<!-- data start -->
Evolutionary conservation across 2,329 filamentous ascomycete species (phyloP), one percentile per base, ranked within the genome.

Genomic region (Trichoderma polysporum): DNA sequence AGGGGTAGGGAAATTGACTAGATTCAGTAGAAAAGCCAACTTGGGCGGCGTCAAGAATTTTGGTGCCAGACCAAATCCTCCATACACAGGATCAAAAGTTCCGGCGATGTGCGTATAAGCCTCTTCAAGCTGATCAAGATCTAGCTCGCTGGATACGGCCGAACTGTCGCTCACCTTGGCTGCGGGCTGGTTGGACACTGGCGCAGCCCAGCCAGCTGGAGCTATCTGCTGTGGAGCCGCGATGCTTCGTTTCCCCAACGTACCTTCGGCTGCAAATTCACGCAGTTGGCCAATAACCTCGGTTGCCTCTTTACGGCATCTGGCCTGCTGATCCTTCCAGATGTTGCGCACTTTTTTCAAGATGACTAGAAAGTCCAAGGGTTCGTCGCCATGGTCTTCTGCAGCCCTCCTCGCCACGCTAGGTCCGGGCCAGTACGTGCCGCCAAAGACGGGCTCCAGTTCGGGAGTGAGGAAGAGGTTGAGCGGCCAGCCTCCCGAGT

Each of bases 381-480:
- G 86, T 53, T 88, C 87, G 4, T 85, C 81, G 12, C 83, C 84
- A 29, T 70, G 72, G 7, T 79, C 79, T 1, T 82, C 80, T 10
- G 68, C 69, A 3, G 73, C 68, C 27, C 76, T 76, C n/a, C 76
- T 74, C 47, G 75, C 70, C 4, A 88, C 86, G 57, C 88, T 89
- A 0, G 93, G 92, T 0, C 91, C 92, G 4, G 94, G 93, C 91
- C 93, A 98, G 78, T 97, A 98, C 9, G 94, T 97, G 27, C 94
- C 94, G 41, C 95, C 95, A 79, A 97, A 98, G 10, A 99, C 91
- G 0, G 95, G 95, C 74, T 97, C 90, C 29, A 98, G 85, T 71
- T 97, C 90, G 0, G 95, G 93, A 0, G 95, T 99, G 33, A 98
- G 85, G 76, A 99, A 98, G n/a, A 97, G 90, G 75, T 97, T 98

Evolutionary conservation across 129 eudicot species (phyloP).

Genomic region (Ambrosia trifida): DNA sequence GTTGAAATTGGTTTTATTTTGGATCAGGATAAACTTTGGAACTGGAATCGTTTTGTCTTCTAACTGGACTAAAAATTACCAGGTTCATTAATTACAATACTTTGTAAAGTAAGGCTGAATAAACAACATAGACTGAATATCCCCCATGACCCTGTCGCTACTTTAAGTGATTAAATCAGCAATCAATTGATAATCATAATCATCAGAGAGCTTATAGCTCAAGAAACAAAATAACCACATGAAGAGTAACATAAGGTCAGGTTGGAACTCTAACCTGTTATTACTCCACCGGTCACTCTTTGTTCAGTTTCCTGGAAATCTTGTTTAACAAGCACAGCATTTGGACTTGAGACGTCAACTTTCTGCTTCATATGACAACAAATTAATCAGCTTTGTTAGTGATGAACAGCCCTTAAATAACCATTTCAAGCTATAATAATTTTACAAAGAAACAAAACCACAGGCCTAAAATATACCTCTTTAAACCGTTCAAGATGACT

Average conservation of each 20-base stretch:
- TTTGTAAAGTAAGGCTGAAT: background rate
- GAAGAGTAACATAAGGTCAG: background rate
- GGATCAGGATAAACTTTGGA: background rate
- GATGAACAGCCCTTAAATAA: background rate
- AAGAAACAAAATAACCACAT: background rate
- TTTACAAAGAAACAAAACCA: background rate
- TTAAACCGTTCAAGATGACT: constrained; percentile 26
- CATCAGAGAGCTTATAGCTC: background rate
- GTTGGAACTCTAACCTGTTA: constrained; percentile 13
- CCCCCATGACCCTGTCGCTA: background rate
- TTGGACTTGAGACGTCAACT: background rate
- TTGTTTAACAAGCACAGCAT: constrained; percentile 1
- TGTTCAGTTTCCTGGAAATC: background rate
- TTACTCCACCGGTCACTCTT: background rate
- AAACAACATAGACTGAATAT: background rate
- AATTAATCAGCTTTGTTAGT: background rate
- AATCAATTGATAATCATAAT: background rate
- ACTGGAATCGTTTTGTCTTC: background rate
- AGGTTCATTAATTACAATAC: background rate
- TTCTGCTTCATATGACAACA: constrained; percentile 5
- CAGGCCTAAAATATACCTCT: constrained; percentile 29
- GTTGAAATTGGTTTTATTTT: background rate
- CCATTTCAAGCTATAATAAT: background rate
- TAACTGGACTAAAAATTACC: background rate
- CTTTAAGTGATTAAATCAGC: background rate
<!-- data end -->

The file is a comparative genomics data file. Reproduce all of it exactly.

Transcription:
Evolutionary conservation across 2,329 filamentous ascomycete species (phyloP), one percentile per base, ranked within the genome.

Genomic region (Trichoderma polysporum): DNA sequence AGGGGTAGGGAAATTGACTAGATTCAGTAGAAAAGCCAACTTGGGCGGCGTCAAGAATTTTGGTGCCAGACCAAATCCTCCATACACAGGATCAAAAGTTCCGGCGATGTGCGTATAAGCCTCTTCAAGCTGATCAAGATCTAGCTCGCTGGATACGGCCGAACTGTCGCTCACCTTGGCTGCGGGCTGGTTGGACACTGGCGCAGCCCAGCCAGCTGGAGCTATCTGCTGTGGAGCCGCGATGCTTCGTTTCCCCAACGTACCTTCGGCTGCAAATTCACGCAGTTGGCCAATAACCTCGGTTGCCTCTTTACGGCATCTGGCCTGCTGATCCTTCCAGATGTTGCGCACTTTTTTCAAGATGACTAGAAAGTCCAAGGGTTCGTCGCCATGGTCTTCTGCAGCCCTCCTCGCCACGCTAGGTCCGGGCCAGTACGTGCCGCCAAAGACGGGCTCCAGTTCGGGAGTGAGGAAGAGGTTGAGCGGCCAGCCTCCCGAGT

Each of bases 381-480:
- G 86, T 53, T 88, C 87, G 4, T 85, C 81, G 12, C 83, C 84
- A 29, T 70, G 72, G 7, T 79, C 79, T 1, T 82, C 80, T 10
- G 68, C 69, A 3, G 73, C 68, C 27, C 76, T 76, C n/a, C 76
- T 74, C 47, G 75, C 70, C 4, A 88, C 86, G 57, C 88, T 89
- A 0, G 93, G 92, T 0, C 91, C 92, G 4, G 94, G 93, C 91
- C 93, A 98, G 78, T 97, A 98, C 9, G 94, T 97, G 27, C 94
- C 94, G 41, C 95, C 95, A 79, A 97, A 98, G 10, A 99, C 91
- G 0, G 95, G 95, C 74, T 97, C 90, C 29, A 98, G 85, T 71
- T 97, C 90, G 0, G 95, G 93, A 0, G 95, T 99, G 33, A 98
- G 85, G 76, A 99, A 98, G n/a, A 97, G 90, G 75, T 97, T 98

Evolutionary conservation across 129 eudicot species (phyloP).

Genomic region (Ambrosia trifida): DNA sequence GTTGAAATTGGTTTTATTTTGGATCAGGATAAACTTTGGAACTGGAATCGTTTTGTCTTCTAACTGGACTAAAAATTACCAGGTTCATTAATTACAATACTTTGTAAAGTAAGGCTGAATAAACAACATAGACTGAATATCCCCCATGACCCTGTCGCTACTTTAAGTGATTAAATCAGCAATCAATTGATAATCATAATCATCAGAGAGCTTATAGCTCAAGAAACAAAATAACCACATGAAGAGTAACATAAGGTCAGGTTGGAACTCTAACCTGTTATTACTCCACCGGTCACTCTTTGTTCAGTTTCCTGGAAATCTTGTTTAACAAGCACAGCATTTGGACTTGAGACGTCAACTTTCTGCTTCATATGACAACAAATTAATCAGCTTTGTTAGTGATGAACAGCCCTTAAATAACCATTTCAAGCTATAATAATTTTACAAAGAAACAAAACCACAGGCCTAAAATATACCTCTTTAAACCGTTCAAGATGACT

Average conservation of each 20-base stretch:
- TTTGTAAAGTAAGGCTGAAT: background rate
- GAAGAGTAACATAAGGTCAG: background rate
- GGATCAGGATAAACTTTGGA: background rate
- GATGAACAGCCCTTAAATAA: background rate
- AAGAAACAAAATAACCACAT: background rate
- TTTACAAAGAAACAAAACCA: background rate
- TTAAACCGTTCAAGATGACT: constrained; percentile 26
- CATCAGAGAGCTTATAGCTC: background rate
- GTTGGAACTCTAACCTGTTA: constrained; percentile 13
- CCCCCATGACCCTGTCGCTA: background rate
- TTGGACTTGAGACGTCAACT: background rate
- TTGTTTAACAAGCACAGCAT: constrained; percentile 1
- TGTTCAGTTTCCTGGAAATC: background rate
- TTACTCCACCGGTCACTCTT: background rate
- AAACAACATAGACTGAATAT: background rate
- AATTAATCAGCTTTGTTAGT: background rate
- AATCAATTGATAATCATAAT: background rate
- ACTGGAATCGTTTTGTCTTC: background rate
- AGGTTCATTAATTACAATAC: background rate
- TTCTGCTTCATATGACAACA: constrained; percentile 5
- CAGGCCTAAAATATACCTCT: constrained; percentile 29
- GTTGAAATTGGTTTTATTTT: background rate
- CCATTTCAAGCTATAATAAT: background rate
- TAACTGGACTAAAAATTACC: background rate
- CTTTAAGTGATTAAATCAGC: background rate